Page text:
Maastricht University in the Netherlands is trying to recover from a hard fall it took from a massive ransomware attack that hit them just two days before Christmas. The University later announced that the attack took down “almost all Windows systems” at the university and particularly affected the University’s email services.
Maastricht University is placed amongst the top 500 universities in the world for the past two years. Thus, an attack so severe is not only devastating for its students and employees but also dents its reputation. The University said, “The Executive Board and the deans of the faculties deeply regret the inconvenience this is causing for both students and staff. In the days to come, they want to see in what way students and staff who are experiencing problems due to this situation can be accommodated.”
The University has rightfully reported this incident to the police. The type of ransomware attack has not been disclosed yet, but as part of the incidence response, help has been immediately taken from cybersecurity specialists. “IT staff at UM (Maastricht University), along with external specialists in this field, have been working all-out since the discovery of the attack. The current phase involves forensic investigation and repairs.”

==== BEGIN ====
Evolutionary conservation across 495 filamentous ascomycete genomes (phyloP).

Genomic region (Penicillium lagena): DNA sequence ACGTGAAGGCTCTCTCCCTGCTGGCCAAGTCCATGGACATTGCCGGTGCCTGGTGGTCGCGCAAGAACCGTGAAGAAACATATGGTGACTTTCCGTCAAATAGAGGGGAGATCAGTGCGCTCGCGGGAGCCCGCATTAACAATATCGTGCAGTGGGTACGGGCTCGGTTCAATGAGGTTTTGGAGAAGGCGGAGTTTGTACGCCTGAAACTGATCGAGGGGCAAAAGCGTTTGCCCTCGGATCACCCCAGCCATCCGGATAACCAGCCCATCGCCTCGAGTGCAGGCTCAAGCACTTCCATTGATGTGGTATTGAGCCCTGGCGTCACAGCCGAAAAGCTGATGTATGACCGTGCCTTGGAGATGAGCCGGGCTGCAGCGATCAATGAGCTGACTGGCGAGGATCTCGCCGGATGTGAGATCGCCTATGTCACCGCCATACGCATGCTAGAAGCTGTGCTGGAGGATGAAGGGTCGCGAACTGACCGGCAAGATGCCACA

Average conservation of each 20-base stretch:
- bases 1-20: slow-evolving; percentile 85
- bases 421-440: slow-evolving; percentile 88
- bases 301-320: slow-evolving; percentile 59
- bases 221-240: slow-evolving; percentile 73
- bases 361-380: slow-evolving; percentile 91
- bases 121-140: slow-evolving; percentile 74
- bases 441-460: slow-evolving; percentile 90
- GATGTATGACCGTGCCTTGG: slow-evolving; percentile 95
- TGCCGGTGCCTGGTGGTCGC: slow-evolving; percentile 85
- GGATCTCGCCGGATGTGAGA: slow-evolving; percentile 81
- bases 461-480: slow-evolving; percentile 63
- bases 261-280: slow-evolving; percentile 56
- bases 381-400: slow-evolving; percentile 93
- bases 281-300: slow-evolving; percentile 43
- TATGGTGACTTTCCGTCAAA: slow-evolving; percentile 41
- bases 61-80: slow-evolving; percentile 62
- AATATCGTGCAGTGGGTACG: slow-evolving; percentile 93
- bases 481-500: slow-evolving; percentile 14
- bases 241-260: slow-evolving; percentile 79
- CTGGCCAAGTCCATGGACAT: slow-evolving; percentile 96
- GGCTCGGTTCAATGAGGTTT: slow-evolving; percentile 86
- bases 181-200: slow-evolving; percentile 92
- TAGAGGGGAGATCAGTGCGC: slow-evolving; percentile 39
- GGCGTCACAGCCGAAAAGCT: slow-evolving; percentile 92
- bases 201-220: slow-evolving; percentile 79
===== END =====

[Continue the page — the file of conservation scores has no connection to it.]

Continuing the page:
In order to contain the damages and complete the ransomware attack analysis, the University itself has taken down all its systems. “Everything is aimed at giving students and employees access to the systems as soon as possible in phases. Given the size and extent of the attack, it is not yet possible to indicate when that can be done exactly.”
In a similar incidence in the other sphere, the Australian National University discovered a major data breach that affected students’ and University’s sensitive information. According to the University’s Vice Chancellor Brian Schmidt, unknown cybercriminals attacked the University’s systems and accessed personal information late in 2018, which was discovered by the University authorities only on May 17, 2019. The exposed information included names, addresses, dates of birth, phone numbers, personal email addresses and emergency contact details, tax file numbers, payroll information, bank account details, passport details, and student academic records, according to the University’s Vice Chancellor Brian Schmidt.
However, Schmidt also clarified that data like credit card details, travel information, medical records, police checks, workers’ compensation, vehicle registration numbers, and some performance records were not affected by the incident.